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Flexible Sigmoidoscopy

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What is flexible sigmoidoscopy?

Flexible sigmoidoscopy is a procedure in which a trained medical professional uses a flexible, narrow tube with a light and tiny camera on one end, called a sigmoidoscope or scope, to look inside your rectum and lower colon, also called the sigmoid colon and descending colon. Flexible sigmoidoscopy can show irritated or swollen tissue, ulcers, polyps, and cancer.

Illustration of the different parts of the colon
Trained medical professionals use flexible sigmoidoscopy to look inside your rectum
and the lower part of your colon, including the sigmoid and descending colon.

Why do doctors use flexible sigmoidoscopy?

A flexible sigmoidoscopy can help a doctor find the cause of unexplained symptoms, such as

  • bleeding from your anus
  • changes in your bowel activity such as diarrhea
  • pain in your abdomen
  • unexplained weight loss

Doctors also use flexible sigmoidoscopy as a screening tool for colon polyps and colon and rectal cancer. Screening may find diseases at an early stage, when a doctor has a better chance of curing the disease.

Screening for colon and rectal cancer

Your doctor will recommend screening for colon and rectal cancer at age 45 if you don’t have health problems or other factors that make you more likely to develop colon cancer.1

Factors that make you more likely to develop colorectal cancer include

If you are more likely to develop colorectal cancer, your doctor may recommend screening at a younger age, and you may need to be tested more often.

If you are older than age 75, talk with your doctor about whether you should be screened. For more information, read the current colorectal cancer screening guidelines from the U.S. Preventive Services Task Force (USPSTF).

Most doctors recommend colonoscopy to screen for colon cancer because colonoscopy shows the entire colon and can remove colon polyps. However, preparing for and performing a flexible sigmoidoscopy may take less time and you may not need anesthesia. Health care providers may combine flexible sigmoidoscopy with other tests.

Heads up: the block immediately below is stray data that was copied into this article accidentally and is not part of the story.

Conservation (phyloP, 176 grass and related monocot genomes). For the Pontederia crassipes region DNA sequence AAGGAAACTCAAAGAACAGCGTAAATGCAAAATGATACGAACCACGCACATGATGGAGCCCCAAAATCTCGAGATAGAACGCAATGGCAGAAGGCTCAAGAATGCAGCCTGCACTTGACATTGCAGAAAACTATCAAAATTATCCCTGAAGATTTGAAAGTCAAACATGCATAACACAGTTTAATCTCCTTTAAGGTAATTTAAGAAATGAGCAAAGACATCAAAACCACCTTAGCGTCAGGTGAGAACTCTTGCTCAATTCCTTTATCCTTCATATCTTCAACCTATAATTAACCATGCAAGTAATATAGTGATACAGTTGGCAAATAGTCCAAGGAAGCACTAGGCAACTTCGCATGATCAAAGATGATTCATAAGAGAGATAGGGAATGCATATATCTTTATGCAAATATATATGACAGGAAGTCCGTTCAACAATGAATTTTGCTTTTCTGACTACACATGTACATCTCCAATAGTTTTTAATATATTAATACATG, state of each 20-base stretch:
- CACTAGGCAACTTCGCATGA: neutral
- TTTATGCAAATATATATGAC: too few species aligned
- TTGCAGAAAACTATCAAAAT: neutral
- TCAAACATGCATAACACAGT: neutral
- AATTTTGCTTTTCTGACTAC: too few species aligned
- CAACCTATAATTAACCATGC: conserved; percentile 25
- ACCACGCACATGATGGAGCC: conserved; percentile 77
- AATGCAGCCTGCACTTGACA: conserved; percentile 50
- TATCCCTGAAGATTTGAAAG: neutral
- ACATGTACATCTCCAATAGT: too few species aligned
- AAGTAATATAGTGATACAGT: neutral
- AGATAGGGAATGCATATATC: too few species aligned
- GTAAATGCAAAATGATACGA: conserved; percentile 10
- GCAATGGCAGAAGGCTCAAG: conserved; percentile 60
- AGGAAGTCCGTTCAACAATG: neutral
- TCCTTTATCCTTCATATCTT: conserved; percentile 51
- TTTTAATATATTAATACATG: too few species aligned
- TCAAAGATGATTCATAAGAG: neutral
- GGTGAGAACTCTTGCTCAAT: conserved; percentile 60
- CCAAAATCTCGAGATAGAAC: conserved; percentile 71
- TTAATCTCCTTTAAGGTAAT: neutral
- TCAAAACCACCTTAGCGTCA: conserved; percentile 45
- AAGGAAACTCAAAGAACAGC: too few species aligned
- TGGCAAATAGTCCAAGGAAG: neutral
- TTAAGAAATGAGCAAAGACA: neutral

If your doctor finds abnormal tissue or one or more polyps during a flexible sigmoidoscopy, you should have a colonoscopy to examine the rest of your colon.

Government health insurance plans, such as Medicare, and private health insurance plans sometimes change whether and how often they pay for cancer screening tests. Check with your insurance plan to find out how often your insurance will cover a screening flexible sigmoidoscopy.

Visit the National Cancer Institute’s website to learn more about colon and rectal cancer.

How do I prepare for a flexible sigmoidoscopy?

To prepare for a flexible sigmoidoscopy, you will need to talk with your doctor, change your diet, and clean out your bowel.

Talk with your doctor

You should talk with your doctor about any medical conditions you have and all prescribed and over-the-counter medicines, vitamins, and supplements you take, including:

Change your diet and clean out your bowel

A health care professional will give you written bowel prep instructions to follow at home before the procedure. A health care professional orders a bowel prep so that little or no stool is present in your intestine. A complete bowel prep lets you pass stool that is clear and liquid. Stool inside your colon can prevent your doctor from clearly seeing the lining of your intestine.

You may need to follow a clear liquid diet the day before the procedure. The instructions will provide specific direction about when to start and stop the clear liquid diet. In most cases, you may drink or eat the following:

  • fat-free bouillon or broth
  • gelatin in flavors such as lemon, lime, or orange
  • plain coffee or tea, without cream or milk
  • sports drinks in flavors such as lemon, lime, or orange
  • strained fruit juice, such as apple or white grape—doctors recommend avoiding orange juice and red or purple liquids.
  • water
Image of a doctor reviewing paperwork with a patient.
Your doctor will give you specific instructions about how to prepare for the procedure.

Your doctor will tell you how long before the procedure you should have nothing by mouth.